Uncle Touchy’s Choice: Blue Lagoon

As it was our new Victoria/Vancouver Island chapter’s second week as a member of the Monday Movie Night empire, our Island Invasion theme was filled with great options. There were Academy Award winners, block buster hits, star power, and a plethora of options for a great night of movie watching. Never a movie-viewing group to shy away from the controversial, this week’s choice was Papillon Blue Lagoon due to a last minute, post-vote insurrection from the Vancouver chapter.

There are a number of reasons this film could be considered controversial, the most notable of which is the depiction of children in varying degrees of undress and incest leading to pregnancy. Between children who look to be around 8-9 running around in the nude, a 14-year old Brooke Shields flaunting about without a shirt, and a just 18 Christopher Atkins lying nearly naked on top of said 14-year old Brooke Shields, this move was quite clearly a turning point in child labour laws in Hollywood. There are numerous stories about how there was a body double for all of Ms. Shield’s nude scenes and how there was always something to cover her breasts and reproductive organs, but it’s hard to shake the feeling that whoever was making the movie did not have the most… artistic of intentions.

The film focused on two major plot themes. The first, most obvious, and part befitting our Island Invasion theme is of course survival. The second, more uncomfortable plot point, focuses on two pubescent young people grappling with raging hormones without any explanation as to why they feel like they do, or what to do about it.

In the beginning, when the children wash ashore they are accompanied by an older, surly, drunken shipmate. He has clearly spent time on desert islands in the past as he knows what foods are safe, basic carpentry, and why its best to avoid the local indigenous population. Over the first act he imparts as much wisdom on the children as he can while nursing a healthy alcohol dependency thanks to washed up casks of what we presume to be rum. When he finally buys the farm the children are treated to their first view of death, which up until then had been called “sleep you don’t wake up from.” While the Swiss Family Robinson did it more wholesomely, and with a way cooler treehouse, the film makes an admirable attempt at touching on the perils of living off the land. There are poisonous berries, toxic rock fish and sharks to contend with, and the children innocently stumble into all of them, but manage to evade death one way or another. There is little to no discussion of fresh water, and the film seems to gloss over that point, but otherwise the film makers seemed to do a good job of depicting life in a tropical paradise.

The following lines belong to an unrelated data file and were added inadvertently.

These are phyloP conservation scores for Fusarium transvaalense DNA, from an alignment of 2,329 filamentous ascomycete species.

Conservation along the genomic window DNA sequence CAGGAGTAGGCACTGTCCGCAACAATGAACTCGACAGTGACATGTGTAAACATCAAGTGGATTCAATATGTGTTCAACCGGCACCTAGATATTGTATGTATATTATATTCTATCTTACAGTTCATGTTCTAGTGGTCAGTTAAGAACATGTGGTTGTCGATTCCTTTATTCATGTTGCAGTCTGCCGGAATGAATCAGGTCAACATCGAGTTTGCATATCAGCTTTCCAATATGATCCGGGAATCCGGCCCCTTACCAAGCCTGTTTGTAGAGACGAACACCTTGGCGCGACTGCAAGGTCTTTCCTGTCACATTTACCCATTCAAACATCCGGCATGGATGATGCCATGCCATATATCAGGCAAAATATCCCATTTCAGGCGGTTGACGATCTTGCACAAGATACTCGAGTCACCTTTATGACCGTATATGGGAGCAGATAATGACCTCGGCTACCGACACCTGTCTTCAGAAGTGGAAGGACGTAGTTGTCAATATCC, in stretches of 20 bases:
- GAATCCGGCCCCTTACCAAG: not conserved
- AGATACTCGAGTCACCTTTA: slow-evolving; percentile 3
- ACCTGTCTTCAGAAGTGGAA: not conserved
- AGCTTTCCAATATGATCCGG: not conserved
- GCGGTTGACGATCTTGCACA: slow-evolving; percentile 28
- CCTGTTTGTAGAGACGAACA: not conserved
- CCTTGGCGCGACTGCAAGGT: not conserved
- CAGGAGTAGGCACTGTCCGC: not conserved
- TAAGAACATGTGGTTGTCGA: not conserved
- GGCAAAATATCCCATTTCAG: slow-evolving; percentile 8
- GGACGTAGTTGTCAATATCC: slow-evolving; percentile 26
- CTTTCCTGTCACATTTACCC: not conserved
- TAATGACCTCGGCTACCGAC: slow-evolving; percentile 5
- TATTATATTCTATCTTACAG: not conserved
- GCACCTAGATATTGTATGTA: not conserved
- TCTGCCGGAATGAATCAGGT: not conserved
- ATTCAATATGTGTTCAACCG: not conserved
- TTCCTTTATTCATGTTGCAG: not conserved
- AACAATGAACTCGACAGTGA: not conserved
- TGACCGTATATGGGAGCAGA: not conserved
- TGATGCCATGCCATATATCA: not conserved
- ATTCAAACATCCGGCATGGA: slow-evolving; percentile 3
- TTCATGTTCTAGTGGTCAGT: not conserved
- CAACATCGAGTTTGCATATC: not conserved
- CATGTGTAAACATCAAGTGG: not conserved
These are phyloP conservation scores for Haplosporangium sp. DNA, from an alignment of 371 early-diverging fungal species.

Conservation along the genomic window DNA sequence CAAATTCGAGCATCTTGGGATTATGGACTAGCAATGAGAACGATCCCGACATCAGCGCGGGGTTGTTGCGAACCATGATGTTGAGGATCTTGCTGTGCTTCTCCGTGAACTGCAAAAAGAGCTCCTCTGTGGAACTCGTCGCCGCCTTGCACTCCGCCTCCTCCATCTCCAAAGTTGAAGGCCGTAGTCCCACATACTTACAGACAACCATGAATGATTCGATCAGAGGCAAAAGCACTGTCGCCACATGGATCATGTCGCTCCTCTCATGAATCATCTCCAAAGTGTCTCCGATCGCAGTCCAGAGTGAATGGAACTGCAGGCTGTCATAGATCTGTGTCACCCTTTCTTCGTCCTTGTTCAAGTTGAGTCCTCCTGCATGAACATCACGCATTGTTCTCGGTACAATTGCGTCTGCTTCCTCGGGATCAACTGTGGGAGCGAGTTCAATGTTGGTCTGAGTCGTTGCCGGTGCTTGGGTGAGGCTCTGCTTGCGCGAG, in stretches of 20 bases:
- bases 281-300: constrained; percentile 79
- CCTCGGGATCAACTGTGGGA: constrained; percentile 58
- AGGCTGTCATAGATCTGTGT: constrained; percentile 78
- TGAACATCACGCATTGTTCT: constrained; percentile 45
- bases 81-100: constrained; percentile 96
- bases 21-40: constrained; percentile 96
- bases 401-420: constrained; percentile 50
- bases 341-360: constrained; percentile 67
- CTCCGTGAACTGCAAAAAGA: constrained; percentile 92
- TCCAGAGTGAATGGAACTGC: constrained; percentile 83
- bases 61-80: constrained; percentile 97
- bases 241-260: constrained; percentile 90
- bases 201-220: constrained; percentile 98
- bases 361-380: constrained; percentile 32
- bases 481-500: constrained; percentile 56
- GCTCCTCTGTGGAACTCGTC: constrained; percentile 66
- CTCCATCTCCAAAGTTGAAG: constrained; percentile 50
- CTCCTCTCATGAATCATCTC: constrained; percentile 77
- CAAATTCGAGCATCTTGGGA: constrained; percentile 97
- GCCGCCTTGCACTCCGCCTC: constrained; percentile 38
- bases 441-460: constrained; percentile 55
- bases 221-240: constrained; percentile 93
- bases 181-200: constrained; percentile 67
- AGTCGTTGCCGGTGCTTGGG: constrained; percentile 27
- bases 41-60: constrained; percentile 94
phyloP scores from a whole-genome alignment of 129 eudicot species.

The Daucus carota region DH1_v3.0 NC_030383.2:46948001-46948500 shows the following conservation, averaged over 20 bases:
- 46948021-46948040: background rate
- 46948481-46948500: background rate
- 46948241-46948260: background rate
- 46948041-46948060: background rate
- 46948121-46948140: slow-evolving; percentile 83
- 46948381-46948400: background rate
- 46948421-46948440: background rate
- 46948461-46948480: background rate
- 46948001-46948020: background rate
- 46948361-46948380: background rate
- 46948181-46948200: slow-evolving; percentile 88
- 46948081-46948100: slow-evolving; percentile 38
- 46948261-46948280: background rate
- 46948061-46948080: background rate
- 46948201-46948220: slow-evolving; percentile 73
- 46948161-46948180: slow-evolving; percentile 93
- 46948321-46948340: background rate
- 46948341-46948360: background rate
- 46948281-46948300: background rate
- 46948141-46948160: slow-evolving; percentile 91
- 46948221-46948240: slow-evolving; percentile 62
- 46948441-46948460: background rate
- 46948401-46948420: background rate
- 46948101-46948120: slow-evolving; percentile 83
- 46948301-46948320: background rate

The second major plot theme, that made all of us incredibly uncomfortable, takes place in the second and third acts of the film. As the two children grow and enter puberty, the film begins to focus almost exclusively on the growing sexual tension between them. As the film dives into this topic it entirely neglects all other aspects of survival. Where does the drinking water come from? How are two teenagers subsisting on nothing more than fish and tropical fruit? How have they learned to build a second level on their treehouse? Who taught them how to spear fish? Important questions aside, where early in the film the two characters would simultaneously call the patriarch of their family father and uncle, their familial relationship is completely ignored. Did the director do this on purpose in hopes we’d be distracted from their blood relation? Hopefully, but probably not. All sensibility is thrown callously to the wind in favour of a very young love story that focuses heavily on sex. Words can not describe how uncomfortable we all were watching this, and it’s hard to say which was worse – the incest or the nude minors.

This was a bad movie. There are no two ways around it. Between the above mentioned issues, poor script, improbably survival, and shitty aquarium stock footage, there were no redeeming qualities about this flick. Unless you’re a pedophile.

Artistic Merit
Entertainment Value
Quotability
Rewatchability
Average

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